One Thousand and One Incan Rocks

*NOTE: This post includes events from June 11-12

When I was five years old, I developed a peculiar fascination with rocks. Every day at recess, I would scour the playground for new additions to my little collection. I gathered gray pebbles that were as smooth as robin eggs; speckled granite stones that were cold to the touch; and russet sedimentary rocks that were flatter than pennies. All these I brought to class – safely ensconced in the palm of my hand – and deposited in my backpack. Each day, I would add a new set of adoptees to my steadily growing collection. And, each day, my backpack grew heavier and heavier. One evening, my mother tried to lift my bag with one hand – and immediately dropped it with a “Thud!” “What is in here?” she asked incredulously, unzipping the front pocket. My entire rock hoard spilled out. “My rocks!” I exclaimed, beaming happily up at her. Needless to say, she was not impressed.

I tell you this story not to kick-start my autobiography – but to show you just how little I’ve outgrown my childhood passions. Fourteen years have elapsed since my mother discovered my prized rock collection. And yet I still cherish an ardent and inexplicable love for stones – or piedras, as they are called in Spanish. This weekend, I had my fill of wonderful, well-worn rocks during our trips to the Incan sites of Moray, Maras, and Saqsaywaman. Each ancient assembly of stones was a work of art in its own right.

We reached Moray via bus. Through the Saturday morning haze, the thirty concentric circles hewn into the earth resembled a dichromatic Kandinsky painting, green and brown in equal parts. Round stone tiers arose from the ground – each a little wider and higher than the one before it. According to our tour guide, each tier was suited for a particular type of crop. This agricultural variety was predicated on the unique climate present at each tier. From a tier to the one above, the temperature drops by 0.5ºC, for a total difference of 15ºC across all thirty tiers. And how did we tourists appreciate this agricultural miracle? By taking copious photos, of course. With the azure sky above and the green grass below, it was too perfect a chance to pass up.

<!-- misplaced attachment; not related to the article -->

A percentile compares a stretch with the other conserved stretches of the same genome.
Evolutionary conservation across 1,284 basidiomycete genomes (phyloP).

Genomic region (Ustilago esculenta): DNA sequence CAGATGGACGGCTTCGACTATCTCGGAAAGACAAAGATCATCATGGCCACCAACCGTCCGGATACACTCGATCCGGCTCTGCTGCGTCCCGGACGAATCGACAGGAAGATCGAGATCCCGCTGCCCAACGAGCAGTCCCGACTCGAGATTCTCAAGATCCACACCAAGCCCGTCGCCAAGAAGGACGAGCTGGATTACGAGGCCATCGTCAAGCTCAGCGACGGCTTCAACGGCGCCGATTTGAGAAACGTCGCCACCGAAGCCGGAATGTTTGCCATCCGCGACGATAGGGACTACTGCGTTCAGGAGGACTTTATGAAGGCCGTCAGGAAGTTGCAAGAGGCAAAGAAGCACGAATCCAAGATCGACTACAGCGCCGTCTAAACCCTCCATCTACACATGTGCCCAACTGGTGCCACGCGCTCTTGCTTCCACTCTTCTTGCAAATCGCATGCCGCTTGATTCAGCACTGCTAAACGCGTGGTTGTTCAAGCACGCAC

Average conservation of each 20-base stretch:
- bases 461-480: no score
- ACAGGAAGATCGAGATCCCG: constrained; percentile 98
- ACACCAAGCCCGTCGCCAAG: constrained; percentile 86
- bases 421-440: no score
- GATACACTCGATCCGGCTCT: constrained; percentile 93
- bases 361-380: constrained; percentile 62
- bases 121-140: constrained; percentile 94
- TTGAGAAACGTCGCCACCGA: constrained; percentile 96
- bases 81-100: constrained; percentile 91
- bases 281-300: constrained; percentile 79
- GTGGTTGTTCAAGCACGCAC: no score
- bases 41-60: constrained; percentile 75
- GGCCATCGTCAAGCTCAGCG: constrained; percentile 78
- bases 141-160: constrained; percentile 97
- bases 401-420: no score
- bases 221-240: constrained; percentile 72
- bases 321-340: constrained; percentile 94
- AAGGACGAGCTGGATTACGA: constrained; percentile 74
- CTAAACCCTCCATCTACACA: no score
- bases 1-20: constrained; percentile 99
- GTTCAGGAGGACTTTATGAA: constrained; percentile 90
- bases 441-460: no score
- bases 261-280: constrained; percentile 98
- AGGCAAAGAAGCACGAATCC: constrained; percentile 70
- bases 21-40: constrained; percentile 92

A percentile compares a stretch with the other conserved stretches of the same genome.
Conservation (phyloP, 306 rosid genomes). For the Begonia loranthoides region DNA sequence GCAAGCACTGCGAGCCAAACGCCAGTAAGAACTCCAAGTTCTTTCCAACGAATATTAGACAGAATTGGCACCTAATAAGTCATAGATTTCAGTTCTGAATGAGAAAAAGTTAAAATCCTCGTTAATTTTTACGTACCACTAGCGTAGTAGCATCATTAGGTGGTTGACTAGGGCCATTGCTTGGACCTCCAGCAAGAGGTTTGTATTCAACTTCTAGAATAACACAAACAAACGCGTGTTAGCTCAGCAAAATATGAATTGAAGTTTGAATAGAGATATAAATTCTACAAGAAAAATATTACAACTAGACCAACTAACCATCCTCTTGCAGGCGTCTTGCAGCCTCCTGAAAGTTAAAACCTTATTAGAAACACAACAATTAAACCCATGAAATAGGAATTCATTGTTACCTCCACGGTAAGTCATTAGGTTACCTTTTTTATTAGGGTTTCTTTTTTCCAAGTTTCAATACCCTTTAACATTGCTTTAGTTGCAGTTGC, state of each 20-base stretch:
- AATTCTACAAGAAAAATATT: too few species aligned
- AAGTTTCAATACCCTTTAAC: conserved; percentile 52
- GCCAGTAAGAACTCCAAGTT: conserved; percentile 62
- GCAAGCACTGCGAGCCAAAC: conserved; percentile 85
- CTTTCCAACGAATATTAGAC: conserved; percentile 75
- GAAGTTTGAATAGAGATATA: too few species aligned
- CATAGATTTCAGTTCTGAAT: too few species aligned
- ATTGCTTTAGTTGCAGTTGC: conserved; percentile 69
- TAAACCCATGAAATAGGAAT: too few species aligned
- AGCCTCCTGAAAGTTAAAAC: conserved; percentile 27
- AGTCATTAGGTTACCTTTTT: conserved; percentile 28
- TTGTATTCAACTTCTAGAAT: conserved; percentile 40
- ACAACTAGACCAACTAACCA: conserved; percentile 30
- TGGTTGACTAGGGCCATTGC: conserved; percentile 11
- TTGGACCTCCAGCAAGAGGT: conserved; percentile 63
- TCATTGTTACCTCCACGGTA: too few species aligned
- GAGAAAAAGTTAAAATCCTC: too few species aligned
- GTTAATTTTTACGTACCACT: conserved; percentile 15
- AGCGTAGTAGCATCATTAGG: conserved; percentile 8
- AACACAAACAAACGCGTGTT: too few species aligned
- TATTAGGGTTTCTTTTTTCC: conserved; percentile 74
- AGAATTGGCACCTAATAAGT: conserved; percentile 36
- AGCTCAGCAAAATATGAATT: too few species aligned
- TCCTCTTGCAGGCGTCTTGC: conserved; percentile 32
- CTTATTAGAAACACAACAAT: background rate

Pictures taken and artistic cravings satisfied, we filed back into the bus for the remainder of our tour. Next up: the Maras salt mines!

I can now say with full confidence that Google Images does not do “rock salt” justice. Now, when I hear those two words together, I picture a deep ravine filled with stacks of solid salt blocks. From above, it resembles a patchwork quilt of white, silver, and pale beige. From inside, it’s like a bleached, saline causeway with staircases propped against the ravine walls. Each salt block is a tricolored confection of multiple products. The topmost layer is pearly white in color and consists of fine-grained table salt. Just below it is a pale salmon slab from which the most delicious cooking salt is procured. And at the very bottom of the block lies a layer of beige medicinal salt. I bought a packet of each – of course – effectively upgrading my rock collection from “inedible” to “tasty.”

In Maras, too, I sampled the most delicious salty chocolate I’d ever tasted. “Salty chocolate” may sound like an oxymoron, but trust me when I say that the delicate salinity of Maras salt perfectly rounds off the rich sweetness of Peruvian cocoa. In a word: delectable.

It was a whole day until I saw my next set of impressive rocks. On Sunday afternoon, we took another tour bus to Saqsaywaman. Upon pronouncing the word, you might think the Incans named this famous site after a “sexy woman.” But, in fact, the truth is even stranger. “Saqsaywaman” – in Quechua – means “satisfied falcon.” When the Spaniards first discovered this massive rock construction atop a hill, they assumed it was a fortress. In actuality, it was a temple – with a full view of Cusco city.

Saqsaywaman was crafted from the sedimentary rocks of an evaporated lake. All construction materials were obtained on site. As I traipsed through the ruins, I noted the sheer size of the temple’s rocks – the largest of which weighed 120 tons. “And my mom thought my rock collection was heavy,” I mused to myself. “The Incas outdid me by leaps and bounds.”

If you haven’t guessed already, this closeted geologist spent two days in paradise last weekend. From concentric circles to patchwork salt mines to the largest stones I’d ever seen, the Incan rock collections around Cusco were impressive to the point of being unforgettable. And I’ve got the photos to prove it.

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7 Responses to One Thousand and One Incan Rocks

  1. Srinivas Devgaonkar says:

    Thank God your ambition of pebbles and rock is fulfilled. Your caricature of rocks visit needs telescopic checking through dictionary. Admire your vacabulary and await for next blog to learn more of your visit. All the best.

  2. Sushma Joshi says:

    Riya: this was another great read! I wish it was accompanied by a few picutres!

  3. Noel Bearden says:

    Riya , great descriptions of your experiences and interpretations …
    excellent blog … Noel Bearden , Davis’ grandmother

  4. Belle Toren says:

    You painted a picture of your travels around Cuzco, so we could enjoy them almost as much as you. Thank you for triggering my memory of Saqsaywaman and many other sites around Cuzco. I never visited the Maras salt mines, such a shame.

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